Game playing and operations management education

Lewis, Michael A. and Maylor, Harvey (2007) Game playing and operations management education. International Journal of Production Economics, 105 (1). pp. 134-149.


There is a well established tradition of teaching operations management (OM) via various kinds of production game: real players making real decisions in a practical, albeit simulated, situation. Surprisingly, there has been much less conceptual reflection on the process and content of this approach to OM education, something this paper aims to begin to rectify. The first section clarifies terminology and defines the game concept in terms of a transformation process. The second section reviews the extant population of teaching games and deploys the conceptual model to generate a number of specific observations that underpin a discussion about the content and process of OM-related game playing. In the conclusions, particular attention is drawn to (1) the predominant content of OM-related games has not developed with the same emphasis as the taught subject with manufacturing planning and control still dominating (2) the tendency to produce complex OM games requiring IT support, and (3) the removal of competition in gaming in favour of facilitating experimentation by players. The paper finishes with a discussion of potential further work.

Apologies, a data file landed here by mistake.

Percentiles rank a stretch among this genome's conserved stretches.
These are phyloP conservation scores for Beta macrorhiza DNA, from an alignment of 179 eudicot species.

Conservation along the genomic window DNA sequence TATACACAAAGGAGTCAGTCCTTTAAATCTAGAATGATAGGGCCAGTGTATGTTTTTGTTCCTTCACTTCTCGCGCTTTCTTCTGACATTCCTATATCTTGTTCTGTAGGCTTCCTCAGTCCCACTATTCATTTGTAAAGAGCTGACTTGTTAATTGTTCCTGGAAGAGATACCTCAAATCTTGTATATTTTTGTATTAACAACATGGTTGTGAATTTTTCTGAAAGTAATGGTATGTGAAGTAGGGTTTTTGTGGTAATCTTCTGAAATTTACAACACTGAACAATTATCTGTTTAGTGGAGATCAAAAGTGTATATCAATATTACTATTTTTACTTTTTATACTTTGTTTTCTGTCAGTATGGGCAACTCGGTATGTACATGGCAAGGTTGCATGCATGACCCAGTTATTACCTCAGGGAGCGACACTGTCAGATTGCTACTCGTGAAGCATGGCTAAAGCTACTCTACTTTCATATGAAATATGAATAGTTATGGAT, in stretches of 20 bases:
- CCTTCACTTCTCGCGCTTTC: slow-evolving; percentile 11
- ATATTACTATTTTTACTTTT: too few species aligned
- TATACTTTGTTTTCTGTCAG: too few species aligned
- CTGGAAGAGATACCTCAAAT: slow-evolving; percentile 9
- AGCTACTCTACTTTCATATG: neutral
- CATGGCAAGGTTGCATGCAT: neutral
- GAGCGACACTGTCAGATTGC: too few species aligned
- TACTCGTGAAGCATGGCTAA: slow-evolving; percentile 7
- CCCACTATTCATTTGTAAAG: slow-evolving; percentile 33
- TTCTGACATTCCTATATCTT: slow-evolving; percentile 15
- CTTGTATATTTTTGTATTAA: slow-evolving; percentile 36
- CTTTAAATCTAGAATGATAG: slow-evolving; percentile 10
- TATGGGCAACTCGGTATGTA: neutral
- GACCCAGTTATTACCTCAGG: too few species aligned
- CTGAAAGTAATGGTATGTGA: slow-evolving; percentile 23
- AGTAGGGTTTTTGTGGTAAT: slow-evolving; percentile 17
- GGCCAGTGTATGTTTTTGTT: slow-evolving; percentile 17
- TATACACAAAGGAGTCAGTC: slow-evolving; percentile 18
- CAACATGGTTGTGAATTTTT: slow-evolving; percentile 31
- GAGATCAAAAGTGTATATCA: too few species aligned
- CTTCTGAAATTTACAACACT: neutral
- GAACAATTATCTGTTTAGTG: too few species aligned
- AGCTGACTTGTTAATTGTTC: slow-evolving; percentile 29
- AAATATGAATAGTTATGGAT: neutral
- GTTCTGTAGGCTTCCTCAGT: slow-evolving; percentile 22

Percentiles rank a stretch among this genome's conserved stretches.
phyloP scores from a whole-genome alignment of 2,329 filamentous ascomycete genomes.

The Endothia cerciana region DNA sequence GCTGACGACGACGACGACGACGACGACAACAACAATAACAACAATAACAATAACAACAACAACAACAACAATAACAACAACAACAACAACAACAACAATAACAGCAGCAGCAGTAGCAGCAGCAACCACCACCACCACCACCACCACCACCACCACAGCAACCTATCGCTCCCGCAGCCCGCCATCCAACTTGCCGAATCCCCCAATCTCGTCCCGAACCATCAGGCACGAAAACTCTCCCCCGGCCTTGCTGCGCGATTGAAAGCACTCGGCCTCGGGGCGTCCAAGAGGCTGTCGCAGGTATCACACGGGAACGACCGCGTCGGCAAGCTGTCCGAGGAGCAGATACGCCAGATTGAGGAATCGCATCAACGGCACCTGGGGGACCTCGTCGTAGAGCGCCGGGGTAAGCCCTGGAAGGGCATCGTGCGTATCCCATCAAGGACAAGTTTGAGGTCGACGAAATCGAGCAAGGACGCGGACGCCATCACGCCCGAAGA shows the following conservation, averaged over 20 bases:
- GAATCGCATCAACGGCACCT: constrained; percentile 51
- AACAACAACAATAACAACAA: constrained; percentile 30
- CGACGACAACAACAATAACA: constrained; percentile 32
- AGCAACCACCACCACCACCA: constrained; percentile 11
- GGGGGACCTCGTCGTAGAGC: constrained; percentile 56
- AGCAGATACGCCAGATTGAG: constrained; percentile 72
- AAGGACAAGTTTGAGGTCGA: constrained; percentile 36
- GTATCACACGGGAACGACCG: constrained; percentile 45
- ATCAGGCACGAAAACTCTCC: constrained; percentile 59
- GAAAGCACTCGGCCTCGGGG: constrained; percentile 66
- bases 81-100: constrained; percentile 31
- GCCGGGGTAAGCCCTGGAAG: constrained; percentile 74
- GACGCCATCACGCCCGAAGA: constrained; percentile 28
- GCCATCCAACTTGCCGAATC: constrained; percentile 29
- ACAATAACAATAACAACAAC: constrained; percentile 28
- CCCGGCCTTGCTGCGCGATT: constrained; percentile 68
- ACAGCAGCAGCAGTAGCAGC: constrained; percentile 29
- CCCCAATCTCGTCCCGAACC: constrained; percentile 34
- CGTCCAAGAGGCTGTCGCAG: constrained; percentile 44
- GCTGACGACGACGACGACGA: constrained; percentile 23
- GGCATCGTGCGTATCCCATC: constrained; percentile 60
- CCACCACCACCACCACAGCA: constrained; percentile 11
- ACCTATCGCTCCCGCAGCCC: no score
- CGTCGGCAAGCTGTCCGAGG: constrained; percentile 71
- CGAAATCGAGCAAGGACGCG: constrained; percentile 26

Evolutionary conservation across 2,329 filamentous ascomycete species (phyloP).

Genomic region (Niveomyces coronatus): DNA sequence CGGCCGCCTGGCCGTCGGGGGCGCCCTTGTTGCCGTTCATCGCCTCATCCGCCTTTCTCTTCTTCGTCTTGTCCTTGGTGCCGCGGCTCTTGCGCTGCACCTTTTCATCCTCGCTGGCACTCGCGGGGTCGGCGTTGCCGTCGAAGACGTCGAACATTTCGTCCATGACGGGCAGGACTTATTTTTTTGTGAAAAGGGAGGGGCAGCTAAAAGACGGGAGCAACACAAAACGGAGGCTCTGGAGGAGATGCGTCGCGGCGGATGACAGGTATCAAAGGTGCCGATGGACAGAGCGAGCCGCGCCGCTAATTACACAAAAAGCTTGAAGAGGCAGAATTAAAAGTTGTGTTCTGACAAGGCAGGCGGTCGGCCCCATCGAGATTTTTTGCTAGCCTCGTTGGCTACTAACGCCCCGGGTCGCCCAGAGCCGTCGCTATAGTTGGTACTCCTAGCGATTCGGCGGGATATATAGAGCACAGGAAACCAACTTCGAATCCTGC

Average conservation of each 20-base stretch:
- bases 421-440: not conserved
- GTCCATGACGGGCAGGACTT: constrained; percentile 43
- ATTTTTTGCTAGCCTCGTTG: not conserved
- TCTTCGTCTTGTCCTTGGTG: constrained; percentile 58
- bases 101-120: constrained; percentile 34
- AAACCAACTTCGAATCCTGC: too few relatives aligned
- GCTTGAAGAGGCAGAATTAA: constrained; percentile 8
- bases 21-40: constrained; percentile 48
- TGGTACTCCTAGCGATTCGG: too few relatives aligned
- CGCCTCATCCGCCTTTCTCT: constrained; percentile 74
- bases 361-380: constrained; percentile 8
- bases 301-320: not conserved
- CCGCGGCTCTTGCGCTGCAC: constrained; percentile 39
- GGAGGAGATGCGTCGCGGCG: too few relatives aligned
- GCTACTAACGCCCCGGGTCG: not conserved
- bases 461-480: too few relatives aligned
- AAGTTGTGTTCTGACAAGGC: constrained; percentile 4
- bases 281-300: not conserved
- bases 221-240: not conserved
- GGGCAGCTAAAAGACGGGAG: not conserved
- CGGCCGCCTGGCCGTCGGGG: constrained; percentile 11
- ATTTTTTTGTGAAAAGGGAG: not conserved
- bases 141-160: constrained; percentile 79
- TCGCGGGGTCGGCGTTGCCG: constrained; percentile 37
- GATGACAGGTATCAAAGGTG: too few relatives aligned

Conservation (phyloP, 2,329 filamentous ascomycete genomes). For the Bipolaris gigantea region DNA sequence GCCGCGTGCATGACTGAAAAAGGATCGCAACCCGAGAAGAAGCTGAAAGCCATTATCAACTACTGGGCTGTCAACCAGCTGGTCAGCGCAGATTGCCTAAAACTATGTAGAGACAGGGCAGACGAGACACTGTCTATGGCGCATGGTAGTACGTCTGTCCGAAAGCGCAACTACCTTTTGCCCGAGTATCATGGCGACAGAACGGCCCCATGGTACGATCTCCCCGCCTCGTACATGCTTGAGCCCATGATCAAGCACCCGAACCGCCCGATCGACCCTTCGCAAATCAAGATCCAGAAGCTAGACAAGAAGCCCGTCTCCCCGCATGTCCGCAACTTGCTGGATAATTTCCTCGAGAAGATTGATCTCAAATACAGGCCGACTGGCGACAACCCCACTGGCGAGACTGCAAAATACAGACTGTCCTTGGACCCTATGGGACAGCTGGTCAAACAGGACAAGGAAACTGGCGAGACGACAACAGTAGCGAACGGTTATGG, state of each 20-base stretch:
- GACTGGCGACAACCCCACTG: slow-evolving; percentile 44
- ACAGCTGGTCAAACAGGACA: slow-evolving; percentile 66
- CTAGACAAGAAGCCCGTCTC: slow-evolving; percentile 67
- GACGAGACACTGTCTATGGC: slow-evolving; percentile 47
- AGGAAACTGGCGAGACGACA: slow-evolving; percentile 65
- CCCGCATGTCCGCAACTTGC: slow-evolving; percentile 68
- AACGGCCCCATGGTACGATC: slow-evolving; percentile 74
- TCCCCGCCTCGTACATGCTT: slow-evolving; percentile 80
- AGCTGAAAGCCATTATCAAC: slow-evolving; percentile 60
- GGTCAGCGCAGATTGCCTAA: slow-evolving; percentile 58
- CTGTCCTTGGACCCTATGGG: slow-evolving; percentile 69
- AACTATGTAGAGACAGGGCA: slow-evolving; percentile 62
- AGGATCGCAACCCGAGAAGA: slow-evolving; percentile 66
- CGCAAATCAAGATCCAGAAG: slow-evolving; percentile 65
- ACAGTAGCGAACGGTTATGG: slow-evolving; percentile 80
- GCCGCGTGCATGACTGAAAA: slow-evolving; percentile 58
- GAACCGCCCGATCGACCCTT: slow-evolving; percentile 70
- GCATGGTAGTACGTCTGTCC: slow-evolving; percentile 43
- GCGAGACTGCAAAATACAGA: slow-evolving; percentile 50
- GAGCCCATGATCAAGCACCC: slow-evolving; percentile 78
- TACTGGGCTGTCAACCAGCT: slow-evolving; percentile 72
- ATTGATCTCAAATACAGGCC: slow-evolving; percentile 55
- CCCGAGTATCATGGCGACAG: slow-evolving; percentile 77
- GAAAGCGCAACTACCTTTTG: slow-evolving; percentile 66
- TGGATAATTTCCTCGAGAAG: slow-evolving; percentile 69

Item Type: Article
Keywords: Operations management, Games, Playing, Teaching, Competition, Experimentation
Subject(s): Operations management
Date Deposited: 08 Nov 2017 15:04
Last Modified: 08 Nov 2017 15:04
Funders: N/A

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